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Distributed Systems


Distributed Systems Distributed Coordination Introduction Concurrent processes in same system Common memory and clock Easy to see order of events Concurrent processes ... – PowerPoint PPT presentation

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Title: Distributed Systems

Distributed Systems
  • Distributed Coordination

  • Concurrent processes in same system
  • Common memory and clock
  • Easy to see order of events
  • Concurrent processes in distributed systems
  • Different memory and different clock
  • Often impossible to determne order of events
  • Perfectly synchronised clocks not possible or too

Happend-Before relation, orRelative time
Implementation of relative time
  • Each event gets a timestamp. If A ? B, then the
    timestamp of A is less than the timestamp of B.
  • Within each process a logical clock is
    implemented. Maybe as a simple counter.
  • If a process receives a message with timestamp
    greater than logical clock, then just advance the
  • Events can be concurrent, or ordered including
    process id.

Mutual Exclusionin a distributed environment
  • Assumptions
  • The system consists of n processes
  • Each process runs on a different processor
  • Two approaches are possible
  • Centralised
  • Distributed

Centralised Approach
  • One of the processes in the system is chosen to
    coordinate the entry to the critical section.
  • A process that wants to enter its critical
    section sends a request message to the
  • The coordinator decides which process can enter
    the critical section next, and sends that process
    a reply message.
  • When the process receives a reply message from
    the coordinator, it can enter its critical
  • After exiting its critical section, the process
    sends a release message to the coordinator and
    proceeds with other execution.
  • This scheme requires three messages per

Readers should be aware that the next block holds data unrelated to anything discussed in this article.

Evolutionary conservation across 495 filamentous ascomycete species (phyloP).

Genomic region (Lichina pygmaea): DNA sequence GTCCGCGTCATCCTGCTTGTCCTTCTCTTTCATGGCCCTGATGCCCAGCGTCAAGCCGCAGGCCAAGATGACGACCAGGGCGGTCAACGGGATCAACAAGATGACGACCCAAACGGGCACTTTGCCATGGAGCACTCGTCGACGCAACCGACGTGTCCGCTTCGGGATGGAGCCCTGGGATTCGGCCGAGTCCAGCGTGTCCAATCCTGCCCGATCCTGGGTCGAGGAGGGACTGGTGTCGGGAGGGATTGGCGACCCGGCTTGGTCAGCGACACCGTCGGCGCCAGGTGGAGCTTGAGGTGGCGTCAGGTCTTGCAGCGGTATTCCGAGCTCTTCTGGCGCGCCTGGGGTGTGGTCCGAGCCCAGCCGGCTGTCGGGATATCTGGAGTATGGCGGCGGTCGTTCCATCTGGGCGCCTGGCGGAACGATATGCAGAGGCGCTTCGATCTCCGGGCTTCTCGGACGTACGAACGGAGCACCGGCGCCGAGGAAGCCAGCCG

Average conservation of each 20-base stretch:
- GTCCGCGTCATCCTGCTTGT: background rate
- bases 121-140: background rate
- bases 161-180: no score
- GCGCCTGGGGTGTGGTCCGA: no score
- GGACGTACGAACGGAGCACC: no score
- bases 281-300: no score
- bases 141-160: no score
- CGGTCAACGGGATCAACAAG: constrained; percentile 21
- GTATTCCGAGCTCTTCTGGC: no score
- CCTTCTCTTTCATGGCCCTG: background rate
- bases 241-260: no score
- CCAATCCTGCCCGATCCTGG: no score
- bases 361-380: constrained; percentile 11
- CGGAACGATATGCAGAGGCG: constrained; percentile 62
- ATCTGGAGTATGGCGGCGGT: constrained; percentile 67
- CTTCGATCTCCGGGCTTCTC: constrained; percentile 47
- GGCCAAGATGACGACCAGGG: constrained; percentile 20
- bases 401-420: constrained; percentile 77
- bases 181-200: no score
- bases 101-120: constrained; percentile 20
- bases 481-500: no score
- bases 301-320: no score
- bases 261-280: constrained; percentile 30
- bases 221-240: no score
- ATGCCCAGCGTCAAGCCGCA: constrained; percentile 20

critical-section entry
  • request
  • reply
  • release
  • If the coordinator process fails?
  • A new must be elected

Distributed Approach (1/5)
  • When process Pi wants to enter its critical
    section, it generates a new timestamp, TS, and
    sends the message request (Pi, TS) to all other
    processes in the system.
  • When process Pj receives a request message, it
    may reply immediately or it may defer sending a
    reply back.
  • When process Pi receives a reply message from all
    other processes in the system, it can enter its
    critical section.
  • After exiting its critical section, the process
    sends reply messages to all its deferred requests.

Distributed Approach (2/5)
  • The decision whether process Pj replies
    immediately to a request(Pi, TS) message or
    defers its reply is based on three factors
  • If Pj is in its critical section, then it defers
    its reply to Pi.
  • If Pj does not want to enter its critical
    section, then it sends a reply immediately to Pi.
  • If Pj wants to enter its critical section but has
    not yet entered it, then it compares its own
    request timestamp with the timestamp TS.
  • If its own request timestamp is greater than TS,
    then it sends a reply immediately to Pi (Pi asked
  • Otherwise, the reply is deferred.

Distributed Approach (3/5)
  • This has some desirable behavior
  • Mutual exclusion is obtained.
  • Freedom from Deadlock is ensured. (Are You
  • Freedom from starvation is ensured (YES!), since
    entry to the critical section is scheduled
    according to the timestamp ordering. The
    timestamp ordering ensures that processes are
    served in a first-come, first served order.
  • The number of messages per critical-section entry
    is 2 x (n 1).This is the minimum number of
    required messages per critical-section entry when
    processes act independently and concurrently.

Distributed Approach (4/5)
  • Three Undesirable Consequences
  • The processes need to know the identity of all
    other processes in the system, which makes the
    dynamic addition and removal of processes more
  • If one of the processes fails, then the entire